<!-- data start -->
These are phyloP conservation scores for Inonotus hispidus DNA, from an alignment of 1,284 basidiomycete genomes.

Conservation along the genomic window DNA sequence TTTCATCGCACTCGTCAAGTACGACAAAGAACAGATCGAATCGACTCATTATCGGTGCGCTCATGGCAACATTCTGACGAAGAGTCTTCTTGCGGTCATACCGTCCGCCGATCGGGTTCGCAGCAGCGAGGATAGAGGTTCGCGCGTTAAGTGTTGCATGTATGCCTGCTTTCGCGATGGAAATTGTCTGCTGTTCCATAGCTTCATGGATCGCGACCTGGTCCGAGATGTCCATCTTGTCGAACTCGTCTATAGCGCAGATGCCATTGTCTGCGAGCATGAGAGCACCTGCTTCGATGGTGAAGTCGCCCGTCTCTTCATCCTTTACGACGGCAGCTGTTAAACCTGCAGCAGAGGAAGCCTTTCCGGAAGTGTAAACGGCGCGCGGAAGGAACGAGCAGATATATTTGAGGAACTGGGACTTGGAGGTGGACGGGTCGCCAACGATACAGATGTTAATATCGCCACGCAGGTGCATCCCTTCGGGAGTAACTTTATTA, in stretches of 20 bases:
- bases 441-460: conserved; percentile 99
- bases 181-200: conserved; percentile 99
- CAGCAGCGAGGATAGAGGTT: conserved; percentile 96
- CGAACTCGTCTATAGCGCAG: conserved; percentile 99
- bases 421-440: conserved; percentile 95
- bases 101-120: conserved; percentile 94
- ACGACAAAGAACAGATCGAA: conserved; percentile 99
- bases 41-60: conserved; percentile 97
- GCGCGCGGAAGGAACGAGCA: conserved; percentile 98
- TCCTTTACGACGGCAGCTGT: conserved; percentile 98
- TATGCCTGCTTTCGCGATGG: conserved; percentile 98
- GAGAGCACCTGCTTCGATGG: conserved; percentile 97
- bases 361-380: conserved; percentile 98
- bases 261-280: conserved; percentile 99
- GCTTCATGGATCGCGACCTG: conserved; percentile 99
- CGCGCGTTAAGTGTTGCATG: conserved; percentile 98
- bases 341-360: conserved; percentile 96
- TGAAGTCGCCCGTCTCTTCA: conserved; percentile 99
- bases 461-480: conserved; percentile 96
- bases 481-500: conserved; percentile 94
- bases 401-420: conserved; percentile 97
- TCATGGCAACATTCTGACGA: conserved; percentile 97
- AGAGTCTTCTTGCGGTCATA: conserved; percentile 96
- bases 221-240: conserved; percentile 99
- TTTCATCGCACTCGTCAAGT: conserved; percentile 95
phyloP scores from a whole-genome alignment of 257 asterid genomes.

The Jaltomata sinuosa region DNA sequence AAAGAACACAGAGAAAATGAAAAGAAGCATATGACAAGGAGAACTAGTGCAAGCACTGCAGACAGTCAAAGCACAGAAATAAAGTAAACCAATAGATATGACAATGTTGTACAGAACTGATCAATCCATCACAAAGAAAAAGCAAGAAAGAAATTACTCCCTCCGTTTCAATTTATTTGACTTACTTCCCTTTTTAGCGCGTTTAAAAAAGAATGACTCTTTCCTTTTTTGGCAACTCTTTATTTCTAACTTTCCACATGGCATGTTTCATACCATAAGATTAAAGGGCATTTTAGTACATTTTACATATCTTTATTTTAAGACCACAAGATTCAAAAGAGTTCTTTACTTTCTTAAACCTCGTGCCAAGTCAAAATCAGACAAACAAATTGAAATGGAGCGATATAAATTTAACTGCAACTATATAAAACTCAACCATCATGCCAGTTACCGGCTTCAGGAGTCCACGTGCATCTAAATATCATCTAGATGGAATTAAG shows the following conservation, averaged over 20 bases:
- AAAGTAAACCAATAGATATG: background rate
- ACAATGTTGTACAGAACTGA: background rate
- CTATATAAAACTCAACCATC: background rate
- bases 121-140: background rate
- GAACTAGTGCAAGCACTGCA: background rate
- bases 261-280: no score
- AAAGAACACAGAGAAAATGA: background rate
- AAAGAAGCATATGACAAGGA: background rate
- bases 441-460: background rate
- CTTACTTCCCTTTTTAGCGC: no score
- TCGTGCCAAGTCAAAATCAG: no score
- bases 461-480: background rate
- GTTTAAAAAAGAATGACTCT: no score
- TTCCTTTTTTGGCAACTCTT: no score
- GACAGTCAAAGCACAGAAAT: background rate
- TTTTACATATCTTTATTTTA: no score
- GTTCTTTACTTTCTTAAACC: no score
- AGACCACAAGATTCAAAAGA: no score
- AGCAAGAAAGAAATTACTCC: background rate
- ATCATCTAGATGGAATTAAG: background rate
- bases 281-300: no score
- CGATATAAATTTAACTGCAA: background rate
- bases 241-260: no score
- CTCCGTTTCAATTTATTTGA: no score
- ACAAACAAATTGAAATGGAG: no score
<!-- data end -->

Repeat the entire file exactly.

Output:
These are phyloP conservation scores for Inonotus hispidus DNA, from an alignment of 1,284 basidiomycete genomes.

Conservation along the genomic window DNA sequence TTTCATCGCACTCGTCAAGTACGACAAAGAACAGATCGAATCGACTCATTATCGGTGCGCTCATGGCAACATTCTGACGAAGAGTCTTCTTGCGGTCATACCGTCCGCCGATCGGGTTCGCAGCAGCGAGGATAGAGGTTCGCGCGTTAAGTGTTGCATGTATGCCTGCTTTCGCGATGGAAATTGTCTGCTGTTCCATAGCTTCATGGATCGCGACCTGGTCCGAGATGTCCATCTTGTCGAACTCGTCTATAGCGCAGATGCCATTGTCTGCGAGCATGAGAGCACCTGCTTCGATGGTGAAGTCGCCCGTCTCTTCATCCTTTACGACGGCAGCTGTTAAACCTGCAGCAGAGGAAGCCTTTCCGGAAGTGTAAACGGCGCGCGGAAGGAACGAGCAGATATATTTGAGGAACTGGGACTTGGAGGTGGACGGGTCGCCAACGATACAGATGTTAATATCGCCACGCAGGTGCATCCCTTCGGGAGTAACTTTATTA, in stretches of 20 bases:
- bases 441-460: conserved; percentile 99
- bases 181-200: conserved; percentile 99
- CAGCAGCGAGGATAGAGGTT: conserved; percentile 96
- CGAACTCGTCTATAGCGCAG: conserved; percentile 99
- bases 421-440: conserved; percentile 95
- bases 101-120: conserved; percentile 94
- ACGACAAAGAACAGATCGAA: conserved; percentile 99
- bases 41-60: conserved; percentile 97
- GCGCGCGGAAGGAACGAGCA: conserved; percentile 98
- TCCTTTACGACGGCAGCTGT: conserved; percentile 98
- TATGCCTGCTTTCGCGATGG: conserved; percentile 98
- GAGAGCACCTGCTTCGATGG: conserved; percentile 97
- bases 361-380: conserved; percentile 98
- bases 261-280: conserved; percentile 99
- GCTTCATGGATCGCGACCTG: conserved; percentile 99
- CGCGCGTTAAGTGTTGCATG: conserved; percentile 98
- bases 341-360: conserved; percentile 96
- TGAAGTCGCCCGTCTCTTCA: conserved; percentile 99
- bases 461-480: conserved; percentile 96
- bases 481-500: conserved; percentile 94
- bases 401-420: conserved; percentile 97
- TCATGGCAACATTCTGACGA: conserved; percentile 97
- AGAGTCTTCTTGCGGTCATA: conserved; percentile 96
- bases 221-240: conserved; percentile 99
- TTTCATCGCACTCGTCAAGT: conserved; percentile 95
phyloP scores from a whole-genome alignment of 257 asterid genomes.

The Jaltomata sinuosa region DNA sequence AAAGAACACAGAGAAAATGAAAAGAAGCATATGACAAGGAGAACTAGTGCAAGCACTGCAGACAGTCAAAGCACAGAAATAAAGTAAACCAATAGATATGACAATGTTGTACAGAACTGATCAATCCATCACAAAGAAAAAGCAAGAAAGAAATTACTCCCTCCGTTTCAATTTATTTGACTTACTTCCCTTTTTAGCGCGTTTAAAAAAGAATGACTCTTTCCTTTTTTGGCAACTCTTTATTTCTAACTTTCCACATGGCATGTTTCATACCATAAGATTAAAGGGCATTTTAGTACATTTTACATATCTTTATTTTAAGACCACAAGATTCAAAAGAGTTCTTTACTTTCTTAAACCTCGTGCCAAGTCAAAATCAGACAAACAAATTGAAATGGAGCGATATAAATTTAACTGCAACTATATAAAACTCAACCATCATGCCAGTTACCGGCTTCAGGAGTCCACGTGCATCTAAATATCATCTAGATGGAATTAAG shows the following conservation, averaged over 20 bases:
- AAAGTAAACCAATAGATATG: background rate
- ACAATGTTGTACAGAACTGA: background rate
- CTATATAAAACTCAACCATC: background rate
- bases 121-140: background rate
- GAACTAGTGCAAGCACTGCA: background rate
- bases 261-280: no score
- AAAGAACACAGAGAAAATGA: background rate
- AAAGAAGCATATGACAAGGA: background rate
- bases 441-460: background rate
- CTTACTTCCCTTTTTAGCGC: no score
- TCGTGCCAAGTCAAAATCAG: no score
- bases 461-480: background rate
- GTTTAAAAAAGAATGACTCT: no score
- TTCCTTTTTTGGCAACTCTT: no score
- GACAGTCAAAGCACAGAAAT: background rate
- TTTTACATATCTTTATTTTA: no score
- GTTCTTTACTTTCTTAAACC: no score
- AGACCACAAGATTCAAAAGA: no score
- AGCAAGAAAGAAATTACTCC: background rate
- ATCATCTAGATGGAATTAAG: background rate
- bases 281-300: no score
- CGATATAAATTTAACTGCAA: background rate
- bases 241-260: no score
- CTCCGTTTCAATTTATTTGA: no score
- ACAAACAAATTGAAATGGAG: no score